Interview by Donovan Davidson @OdeToDoda
Mike Collins is an old friend of mine from Charleston, South Carolina. He recently called me saying he was going to be in the Northeast soon. He was telling me that he had been living in New Orleans the last five months after busking around the country as Outdoor Protestant Blues Band. When he started going into details about his newest album Knee Deep In Dirt, his travels and music I stopped him and asked for an interview!
Don: Mikey what’s up?
Don: What are you doing on this fine day?
Mike: Woke up listening to some Memphis Jug Band and Mississippi Sheiks records and now just got off work, bout to be up in Robbi Puig’s area you remember him?
Don: Yeah, I was in Charleston last month right before he moved, it was dumb (only because I want him to be in Charleston the next time I am there)…..
Don: Why did he move? Why are people moving to New Orleans?
Mike: New Orleans is a hot spot, dog. I came here to play blues, to play music. He moved here because it is a cool place to be I guess. He couldn’t stick it with Charleston anymore.
Mike: What did you do last night? Did you get drunk?
Don: I didn’t–I drank water at the bar, Preakness killed me.
Don: So, when we first met you were writing solo stuff, like blues oriented stuff back in 2006 or so. When you lived on ummm…..what was that street? Smith street?
Mike and I spent the next few minutes trying to figure out where he lived back then. All we could remember was that he lived across the street from a mutual friend, Shannon. Not until after the interview did I realize it was bull street, between Pitt and Smith.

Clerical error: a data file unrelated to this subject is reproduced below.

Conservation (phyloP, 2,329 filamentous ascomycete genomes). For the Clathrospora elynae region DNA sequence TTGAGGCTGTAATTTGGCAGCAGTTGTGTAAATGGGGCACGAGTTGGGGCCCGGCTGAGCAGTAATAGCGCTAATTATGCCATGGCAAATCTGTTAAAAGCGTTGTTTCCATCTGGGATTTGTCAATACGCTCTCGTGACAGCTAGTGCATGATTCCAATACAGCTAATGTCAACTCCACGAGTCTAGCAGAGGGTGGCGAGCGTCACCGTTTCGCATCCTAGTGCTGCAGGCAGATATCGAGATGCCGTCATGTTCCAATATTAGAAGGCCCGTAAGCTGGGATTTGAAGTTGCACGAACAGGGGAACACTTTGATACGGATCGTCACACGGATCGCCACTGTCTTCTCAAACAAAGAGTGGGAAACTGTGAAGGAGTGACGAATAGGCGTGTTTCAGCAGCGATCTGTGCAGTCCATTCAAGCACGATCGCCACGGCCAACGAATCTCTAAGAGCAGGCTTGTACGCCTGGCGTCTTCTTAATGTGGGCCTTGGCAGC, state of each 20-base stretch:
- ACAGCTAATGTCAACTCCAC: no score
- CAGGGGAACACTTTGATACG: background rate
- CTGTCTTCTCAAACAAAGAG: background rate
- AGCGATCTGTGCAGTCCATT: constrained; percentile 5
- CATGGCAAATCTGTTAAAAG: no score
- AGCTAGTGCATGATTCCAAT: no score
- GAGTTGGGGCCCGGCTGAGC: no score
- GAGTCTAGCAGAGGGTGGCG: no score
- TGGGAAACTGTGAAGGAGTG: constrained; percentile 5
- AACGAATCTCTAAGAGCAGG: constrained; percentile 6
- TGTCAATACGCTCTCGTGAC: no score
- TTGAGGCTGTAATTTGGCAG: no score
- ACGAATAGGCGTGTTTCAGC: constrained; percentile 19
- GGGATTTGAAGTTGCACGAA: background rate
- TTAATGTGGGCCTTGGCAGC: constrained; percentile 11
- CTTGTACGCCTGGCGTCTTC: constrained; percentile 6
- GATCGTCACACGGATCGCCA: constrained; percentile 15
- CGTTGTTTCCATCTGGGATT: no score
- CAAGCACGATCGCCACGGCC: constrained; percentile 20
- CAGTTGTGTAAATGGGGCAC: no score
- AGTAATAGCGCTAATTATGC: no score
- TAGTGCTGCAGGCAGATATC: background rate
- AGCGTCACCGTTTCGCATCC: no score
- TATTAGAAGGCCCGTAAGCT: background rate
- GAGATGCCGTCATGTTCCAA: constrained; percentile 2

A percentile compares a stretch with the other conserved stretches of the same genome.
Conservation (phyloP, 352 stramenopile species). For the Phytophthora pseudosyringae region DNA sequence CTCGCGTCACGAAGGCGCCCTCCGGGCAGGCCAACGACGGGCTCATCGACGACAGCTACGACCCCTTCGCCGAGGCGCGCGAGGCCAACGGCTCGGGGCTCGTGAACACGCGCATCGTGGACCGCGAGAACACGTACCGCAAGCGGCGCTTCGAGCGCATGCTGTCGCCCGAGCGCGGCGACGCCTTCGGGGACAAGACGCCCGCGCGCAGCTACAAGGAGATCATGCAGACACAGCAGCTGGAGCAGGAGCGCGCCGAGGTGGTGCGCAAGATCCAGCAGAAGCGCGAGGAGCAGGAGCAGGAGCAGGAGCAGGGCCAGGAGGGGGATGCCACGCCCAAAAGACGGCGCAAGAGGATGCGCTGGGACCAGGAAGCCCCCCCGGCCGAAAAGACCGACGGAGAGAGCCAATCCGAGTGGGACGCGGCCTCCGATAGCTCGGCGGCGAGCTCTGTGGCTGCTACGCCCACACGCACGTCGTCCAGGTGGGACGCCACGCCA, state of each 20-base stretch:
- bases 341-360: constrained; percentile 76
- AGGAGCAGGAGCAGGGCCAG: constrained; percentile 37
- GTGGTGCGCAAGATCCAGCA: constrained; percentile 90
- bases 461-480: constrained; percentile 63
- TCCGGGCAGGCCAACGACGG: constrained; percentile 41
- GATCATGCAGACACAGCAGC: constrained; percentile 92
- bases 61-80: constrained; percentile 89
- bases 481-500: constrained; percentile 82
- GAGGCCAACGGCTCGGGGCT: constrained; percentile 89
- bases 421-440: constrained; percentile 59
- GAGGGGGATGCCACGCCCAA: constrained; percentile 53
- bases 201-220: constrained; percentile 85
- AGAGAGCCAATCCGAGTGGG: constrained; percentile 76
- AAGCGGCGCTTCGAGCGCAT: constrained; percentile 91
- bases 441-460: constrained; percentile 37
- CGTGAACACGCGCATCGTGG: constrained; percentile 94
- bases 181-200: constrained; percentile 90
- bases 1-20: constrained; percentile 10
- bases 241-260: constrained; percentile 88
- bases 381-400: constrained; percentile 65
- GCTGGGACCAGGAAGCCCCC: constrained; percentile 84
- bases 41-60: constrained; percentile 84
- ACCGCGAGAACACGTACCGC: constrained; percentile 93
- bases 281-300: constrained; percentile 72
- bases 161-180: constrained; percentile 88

Mike: yeeaaaaa. I feel stupid I can’t remember.
Don: Since then, how do you feel your music has changed or progressed?
Mike: It has progressed a lot. After I moved away from Charleston to Columbia (South Carolina). I started playing with Tripp and Zach, in two different bands, Say Brother and Mercy Mercy Me, for about six years. I learned how to play a bunch of different instruments. I could barely play guitar you know, I was really not that great at it. During the six years I lived in Columbia I became persistent at guitar, bass, drums, and banjo. I did a lot of filling in gaps. Tripp and I were always consistant but we always had different people coming in and out of the bands pretty regualarly. The last couple years with Say Brother I had to learn how to play different instruments to fill in those gaps. Stylistically I was influenced a lot by Tripp and Zach and I developed a real appreaciation for pop music–pop arrangements and doing it well. Before I was obssessed with trying to come up with something that was different or weird. I would start with 12 bar blues using the same scales over and over again. So playing with them was good because they made me do shit which at first I really didn’t want to do. In the end I turned out to really liked it.
Don: Why did you leave?
Mike: I left Say Brother because, I was frustrated with all the potential that we had and everything being squandered. It seemed like we couldn’t get anything done together as a band. But the record that we did I am really proud of totaling 8 songs (All I Got Is Time).
Don: So, now you are a prolific writer?